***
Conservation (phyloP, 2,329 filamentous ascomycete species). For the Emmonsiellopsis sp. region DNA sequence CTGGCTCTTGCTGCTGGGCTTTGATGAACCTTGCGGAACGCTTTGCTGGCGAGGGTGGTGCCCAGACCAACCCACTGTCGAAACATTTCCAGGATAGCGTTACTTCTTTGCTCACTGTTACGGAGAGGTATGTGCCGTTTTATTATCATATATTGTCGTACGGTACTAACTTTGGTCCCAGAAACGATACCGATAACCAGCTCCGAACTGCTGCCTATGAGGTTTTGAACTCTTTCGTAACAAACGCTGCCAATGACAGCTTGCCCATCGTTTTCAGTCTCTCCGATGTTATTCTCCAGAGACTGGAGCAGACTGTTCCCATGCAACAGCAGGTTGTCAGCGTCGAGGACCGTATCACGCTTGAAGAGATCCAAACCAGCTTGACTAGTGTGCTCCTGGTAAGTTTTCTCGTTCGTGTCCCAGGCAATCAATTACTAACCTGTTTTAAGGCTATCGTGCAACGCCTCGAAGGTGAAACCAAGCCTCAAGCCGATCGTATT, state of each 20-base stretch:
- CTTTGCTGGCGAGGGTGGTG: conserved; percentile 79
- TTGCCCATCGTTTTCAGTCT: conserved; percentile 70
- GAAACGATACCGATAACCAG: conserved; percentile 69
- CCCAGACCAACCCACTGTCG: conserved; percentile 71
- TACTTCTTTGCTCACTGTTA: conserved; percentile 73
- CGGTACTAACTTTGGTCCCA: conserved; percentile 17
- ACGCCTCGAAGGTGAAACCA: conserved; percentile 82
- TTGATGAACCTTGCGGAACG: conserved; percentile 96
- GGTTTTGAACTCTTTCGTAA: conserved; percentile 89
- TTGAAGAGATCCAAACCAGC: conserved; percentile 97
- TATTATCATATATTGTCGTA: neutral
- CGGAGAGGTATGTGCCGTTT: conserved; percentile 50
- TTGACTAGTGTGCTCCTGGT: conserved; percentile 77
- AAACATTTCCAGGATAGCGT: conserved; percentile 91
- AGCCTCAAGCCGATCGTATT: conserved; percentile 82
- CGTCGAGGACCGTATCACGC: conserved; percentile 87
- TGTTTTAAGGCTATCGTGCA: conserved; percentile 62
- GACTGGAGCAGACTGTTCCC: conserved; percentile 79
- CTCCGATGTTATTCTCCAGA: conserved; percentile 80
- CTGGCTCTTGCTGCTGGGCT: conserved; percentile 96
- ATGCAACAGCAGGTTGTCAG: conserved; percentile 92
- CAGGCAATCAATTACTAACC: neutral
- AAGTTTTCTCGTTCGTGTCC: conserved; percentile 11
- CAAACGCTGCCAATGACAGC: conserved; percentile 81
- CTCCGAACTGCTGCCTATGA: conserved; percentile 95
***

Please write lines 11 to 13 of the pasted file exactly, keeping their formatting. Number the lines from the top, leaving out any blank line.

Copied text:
- TTGAAGAGATCCAAACCAGC: conserved; percentile 97
- TATTATCATATATTGTCGTA: neutral
- CGGAGAGGTATGTGCCGTTT: conserved; percentile 50